Doomsday (2008)


After delivering a pair of unexpectedly excellent horror movies (namely, Dog Soldiers and The Descent), writer/director Neil Marshall is branching out just a bit. Sort of like John Carpenter followed Halloween and The Fog with the cult classic Escape from New York, Mr. Marshall follows his fine first flicks with a high-octane, high-energy, and undeniably entertaining sci-fi action thriller called, simply enough, Doomsday.

It'd be enough to call Doomsday a loving homage to films like Escape from New York, The Road Warrior, and 28 Days Later, but here's a plot synopsis that's just a bit more illuminating: It's the not-too-distant future, and the whole of Glasgow has fallen to a horrific virus. Unlike the maladies found in 28 Weeks (or a similar zombie-style tale), this virus simply kills you. Real fast. But only after you go a little nuts from all the horrific boils and bloody eye sockets. Suffice to say it's a pretty damn nasty virus, but as far as we know (as the movie starts) the virus HAS been contained. Until an epidemic breaks out in the UK, that is.

That's when a bunch of conniving politicians and clever scientists hatch a plan: Send a few soldiers "behind the wall" so they can discover how a few residents have managed to avoid infection for three decades -- and then return to the "free world" with a cure. To this end, the authorities enlist the assistance kick-ass mercenary lady cop called Eden Sinclair. Along with a semi-colorful group of soldiers, Sinclair is sent into no man's land to ... well, to save the world, basically.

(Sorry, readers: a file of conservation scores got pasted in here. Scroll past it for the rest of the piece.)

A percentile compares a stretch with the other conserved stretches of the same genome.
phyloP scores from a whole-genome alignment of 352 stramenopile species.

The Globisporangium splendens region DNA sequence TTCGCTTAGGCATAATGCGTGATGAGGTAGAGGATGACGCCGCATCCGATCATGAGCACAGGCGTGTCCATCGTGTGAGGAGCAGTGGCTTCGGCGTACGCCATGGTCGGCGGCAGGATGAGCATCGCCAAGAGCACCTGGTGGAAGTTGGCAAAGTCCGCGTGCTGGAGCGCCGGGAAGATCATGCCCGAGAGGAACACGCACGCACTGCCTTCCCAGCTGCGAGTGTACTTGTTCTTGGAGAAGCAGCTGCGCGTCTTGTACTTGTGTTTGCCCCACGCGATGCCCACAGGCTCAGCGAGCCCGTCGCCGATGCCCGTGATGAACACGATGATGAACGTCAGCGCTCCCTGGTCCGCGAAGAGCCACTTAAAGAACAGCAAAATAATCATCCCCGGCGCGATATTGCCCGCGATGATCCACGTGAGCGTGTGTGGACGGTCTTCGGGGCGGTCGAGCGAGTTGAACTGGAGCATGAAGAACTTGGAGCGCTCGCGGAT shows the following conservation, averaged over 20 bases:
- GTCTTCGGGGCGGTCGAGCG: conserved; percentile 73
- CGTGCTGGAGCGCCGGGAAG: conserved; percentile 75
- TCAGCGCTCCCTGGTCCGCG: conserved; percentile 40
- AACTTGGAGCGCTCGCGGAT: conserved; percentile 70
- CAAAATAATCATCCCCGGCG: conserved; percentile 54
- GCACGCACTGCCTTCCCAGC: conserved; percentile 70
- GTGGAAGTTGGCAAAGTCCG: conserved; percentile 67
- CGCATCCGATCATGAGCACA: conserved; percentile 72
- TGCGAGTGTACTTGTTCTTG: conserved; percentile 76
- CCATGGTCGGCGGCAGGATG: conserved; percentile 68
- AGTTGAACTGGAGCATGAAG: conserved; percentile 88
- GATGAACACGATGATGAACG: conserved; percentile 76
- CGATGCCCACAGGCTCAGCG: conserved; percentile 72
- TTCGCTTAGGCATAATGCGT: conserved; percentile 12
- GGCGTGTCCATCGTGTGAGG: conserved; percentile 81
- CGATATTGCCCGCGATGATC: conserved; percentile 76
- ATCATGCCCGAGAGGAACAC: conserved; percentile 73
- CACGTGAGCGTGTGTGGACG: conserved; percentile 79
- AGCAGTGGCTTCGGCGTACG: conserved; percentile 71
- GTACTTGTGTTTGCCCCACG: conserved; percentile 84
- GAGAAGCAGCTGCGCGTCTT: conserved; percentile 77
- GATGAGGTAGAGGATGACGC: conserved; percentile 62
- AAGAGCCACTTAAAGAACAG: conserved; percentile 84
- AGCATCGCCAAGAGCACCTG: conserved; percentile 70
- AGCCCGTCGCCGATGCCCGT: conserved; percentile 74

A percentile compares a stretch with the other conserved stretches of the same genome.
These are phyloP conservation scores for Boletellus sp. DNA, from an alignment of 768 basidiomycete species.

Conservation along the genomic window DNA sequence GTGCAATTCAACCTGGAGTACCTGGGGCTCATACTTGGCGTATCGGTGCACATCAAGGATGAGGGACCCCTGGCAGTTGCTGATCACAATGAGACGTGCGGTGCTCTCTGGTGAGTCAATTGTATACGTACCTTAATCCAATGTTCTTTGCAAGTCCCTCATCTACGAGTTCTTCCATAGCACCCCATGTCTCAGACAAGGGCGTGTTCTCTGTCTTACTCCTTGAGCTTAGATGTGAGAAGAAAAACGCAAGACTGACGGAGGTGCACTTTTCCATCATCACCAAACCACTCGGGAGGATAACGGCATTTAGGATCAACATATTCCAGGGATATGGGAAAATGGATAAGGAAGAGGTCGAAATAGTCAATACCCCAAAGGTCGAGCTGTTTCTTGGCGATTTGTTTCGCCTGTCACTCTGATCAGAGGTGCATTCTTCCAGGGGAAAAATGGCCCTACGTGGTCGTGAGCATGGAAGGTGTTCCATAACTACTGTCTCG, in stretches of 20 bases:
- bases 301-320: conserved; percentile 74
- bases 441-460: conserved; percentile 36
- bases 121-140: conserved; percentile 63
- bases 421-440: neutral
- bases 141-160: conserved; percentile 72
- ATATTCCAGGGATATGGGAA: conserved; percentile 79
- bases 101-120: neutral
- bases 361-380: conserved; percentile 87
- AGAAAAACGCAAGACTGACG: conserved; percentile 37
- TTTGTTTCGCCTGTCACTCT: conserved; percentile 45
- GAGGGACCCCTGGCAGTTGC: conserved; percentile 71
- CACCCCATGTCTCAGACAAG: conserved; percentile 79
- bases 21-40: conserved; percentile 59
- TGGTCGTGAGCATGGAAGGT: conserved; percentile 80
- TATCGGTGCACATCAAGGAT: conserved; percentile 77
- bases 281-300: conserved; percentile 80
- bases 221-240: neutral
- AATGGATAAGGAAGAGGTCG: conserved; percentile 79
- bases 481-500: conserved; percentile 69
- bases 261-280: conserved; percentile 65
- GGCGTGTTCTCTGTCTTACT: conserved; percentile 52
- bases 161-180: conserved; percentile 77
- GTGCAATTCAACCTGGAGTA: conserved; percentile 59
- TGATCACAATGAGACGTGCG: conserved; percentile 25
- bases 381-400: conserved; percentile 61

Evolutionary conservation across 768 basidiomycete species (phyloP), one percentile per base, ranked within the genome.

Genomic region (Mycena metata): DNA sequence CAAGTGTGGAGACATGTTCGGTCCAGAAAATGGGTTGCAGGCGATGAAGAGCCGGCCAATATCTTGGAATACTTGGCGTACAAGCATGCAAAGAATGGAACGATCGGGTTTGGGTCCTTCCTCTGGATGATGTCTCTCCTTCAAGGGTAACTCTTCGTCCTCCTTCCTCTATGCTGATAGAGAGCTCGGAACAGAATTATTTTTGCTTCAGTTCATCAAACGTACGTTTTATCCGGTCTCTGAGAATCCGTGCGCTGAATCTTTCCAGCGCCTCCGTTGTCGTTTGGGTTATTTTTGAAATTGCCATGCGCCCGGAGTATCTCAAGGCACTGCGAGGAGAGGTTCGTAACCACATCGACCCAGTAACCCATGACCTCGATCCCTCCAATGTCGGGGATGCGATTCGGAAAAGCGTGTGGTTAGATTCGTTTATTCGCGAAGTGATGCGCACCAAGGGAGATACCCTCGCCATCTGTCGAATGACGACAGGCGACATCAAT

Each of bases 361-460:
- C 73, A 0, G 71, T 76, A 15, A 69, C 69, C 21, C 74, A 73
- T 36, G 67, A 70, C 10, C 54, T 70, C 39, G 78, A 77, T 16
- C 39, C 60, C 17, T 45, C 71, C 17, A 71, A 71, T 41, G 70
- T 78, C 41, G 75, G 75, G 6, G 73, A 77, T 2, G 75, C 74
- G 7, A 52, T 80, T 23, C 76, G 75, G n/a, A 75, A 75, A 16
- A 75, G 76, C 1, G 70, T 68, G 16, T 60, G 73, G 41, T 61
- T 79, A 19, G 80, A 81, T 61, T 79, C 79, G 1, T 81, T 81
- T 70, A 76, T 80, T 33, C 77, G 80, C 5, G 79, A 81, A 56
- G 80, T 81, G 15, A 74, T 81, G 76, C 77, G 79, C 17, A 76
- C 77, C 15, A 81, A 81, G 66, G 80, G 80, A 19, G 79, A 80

Rhona Mitra's Eden Sinclair is half Snake Plissken and half Lara Croft. She's a tough gal with an eye patch, but she's also heroic and amusing enough to anchor the mayhem without much trouble. And once Marshall has laid down the ground rules, and we're finally plunked into the infected streets of Glasgow, Doomsday assumes a mega-kinetic pace that nearly never lets up. As a writer, Marshall is clever enough to punctuate all the macho insanity with liberal doses of sly humor, which certainly helps to make a semi-ridiclous premise like this go down a lot more smoothly. Doomsday was made to be a matinee-style diversion for grown-up children, and if you judge the flick by those standards, it's a surprisingly fun way to spend 91 minutes.

Bolstered by broad but effective performances from Malcolm McDowell, Bob Hoskins, and Adrian Lester (and powered by a fantastic Tyler Bates score), Doomsday is one helluva good time, provided you have a taste for old-school action mayhem and you enjoy pulpy sci-fi stories that deal with the end of the world -- but still don't take the idea all that seriously. The action bits may be a bit "over-edited" for some tastes (even I would have enjoyed a few more "master" shots), but if Marshall's goal was to deliver a no-nonsense, tongue-in-cheek, mega-violent "throwback" action flick, I'd say he's done a damn fine job of it.

Plus the flick is all but peppered with cute little "in-jokes" for the movie nerds, and that's something I always appreciate.